Cat Winter Coat Vs Summer Coat

Cat Winter Coat Vs Summer Coat

By Jennie @ Ragdoll Cats World

August 4, 2022

This post may contain affiliate links and Ragdoll Cats World may earn an affiliate commission, at no cost to you, if you make a purchase after clicking on our links.

When the weather outside is frightful, your ragdoll cat will look delightful! Ragdoll cats are known for their big fluffy coats and during the colder months that coat gets even fluffier as they develop their winter coat. Find out everything you need to know about your Ragdoll Cat’s Winter Coat vs Summer Coat in this article.

Cats have two types of fur coats, a winter coat and a summer coat. The winter coat is thicker and helps keep the cat warm in cold weather, while the summer coat is thinner and helps keep the cat cool in hot weather. Cats will grow their winter coat in the fall in preparation for winter and lose it in the spring ready for spring.


A Cat’s Winter Coat

The colder months of the year often bring about a change in a cat’s coat. Instead of their sleek, summer coat, cats will often grow a thicker, fluffier coat to help keep them warm during the winter. A cat’s winter coat also has a higher fur density, which helps to keep the cat warm. And usually, a cat’s winter coat is usually longer and more shaggy than its summer coat.

A cat’s coat is made up of two layers: a top layer of long, sleek hairs and a bottom layer of shorter, thicker hairs. The top layer traps air against the body which helps to keep the cat warm, while the bottom layer helps to insulate them from the cold ground or floor.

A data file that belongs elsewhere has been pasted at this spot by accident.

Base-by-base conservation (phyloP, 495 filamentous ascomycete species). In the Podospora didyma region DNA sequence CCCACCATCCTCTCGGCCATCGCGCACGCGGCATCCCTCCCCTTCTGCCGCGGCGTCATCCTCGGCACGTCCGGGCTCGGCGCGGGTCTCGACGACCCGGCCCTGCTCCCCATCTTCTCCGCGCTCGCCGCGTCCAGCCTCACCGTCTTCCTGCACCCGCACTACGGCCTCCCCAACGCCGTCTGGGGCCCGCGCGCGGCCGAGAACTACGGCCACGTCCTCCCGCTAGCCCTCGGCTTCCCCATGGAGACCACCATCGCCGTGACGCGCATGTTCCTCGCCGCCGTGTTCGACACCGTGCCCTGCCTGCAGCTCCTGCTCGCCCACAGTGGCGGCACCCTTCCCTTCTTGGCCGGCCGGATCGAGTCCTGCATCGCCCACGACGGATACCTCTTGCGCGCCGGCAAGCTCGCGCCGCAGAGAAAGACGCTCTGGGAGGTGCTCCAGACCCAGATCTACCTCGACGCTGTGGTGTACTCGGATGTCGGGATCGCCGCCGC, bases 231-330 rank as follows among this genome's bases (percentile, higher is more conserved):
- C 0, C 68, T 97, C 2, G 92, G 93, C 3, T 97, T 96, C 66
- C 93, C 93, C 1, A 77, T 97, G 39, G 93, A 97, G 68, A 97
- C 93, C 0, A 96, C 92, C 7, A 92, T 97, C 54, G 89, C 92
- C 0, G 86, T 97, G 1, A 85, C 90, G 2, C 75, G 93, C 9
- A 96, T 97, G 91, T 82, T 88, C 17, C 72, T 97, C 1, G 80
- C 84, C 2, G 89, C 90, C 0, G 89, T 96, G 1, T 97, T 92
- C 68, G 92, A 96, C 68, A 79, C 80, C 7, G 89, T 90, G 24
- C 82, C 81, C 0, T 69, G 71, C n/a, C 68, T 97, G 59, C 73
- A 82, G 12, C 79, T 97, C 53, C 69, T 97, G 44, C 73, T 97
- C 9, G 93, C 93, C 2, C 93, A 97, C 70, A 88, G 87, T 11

In conclusion, a cat’s winter coat is thicker and denser than its summer coat. This allows the cat to insulate itself against the cold weather better.

How big and fluffy your cat’s winter coat gets will depend on their breed, the climate of the country you live in and the heating conditions of your home.

Ragdoll Cat Winter Coat

A Cat’s Summer Coat

In the summertime, a cat’s coat will change from its thick winter coat to a thinner, shorter coat. This change happens over the course of a few weeks and is complete by the time summer is in full swing. The new coat is better suited for the hot weather and helps keep the cat cool.


What triggers a cat to develop its winter coat?

As the temperature starts to drop and the leaves change color, cats everywhere are starting to grow their winter coats. But what triggers a cat to develop its winter coat? The answer lies in the cat’s hormones.

A cat’s winter coat is triggered by a decrease in daylight hours and a drop in average daily temperatures. The change in the environment signals the body to begin producing more of the hormone melatonin, which in turn causes the body to start storing fat. The fur on a cat’s back and flanks grows thicker, and the individual hairs become longer and denser.

Some people believe that cats eat more during the winter months because they need the extra calories to maintain their body heat. While there is some truth to this, it’s not the only reason why cats gain weight in winter. Fat deposits help insulate cats from the cold and provide energy reserves for times when food is scarce.

The winter coat will help keep indoor cats warm through the winter months and into the early spring. It is usually shed in late spring or early summer when temperatures start to rise again. Cats living in colder climates tend to grow thicker coats than those living in warmer climates.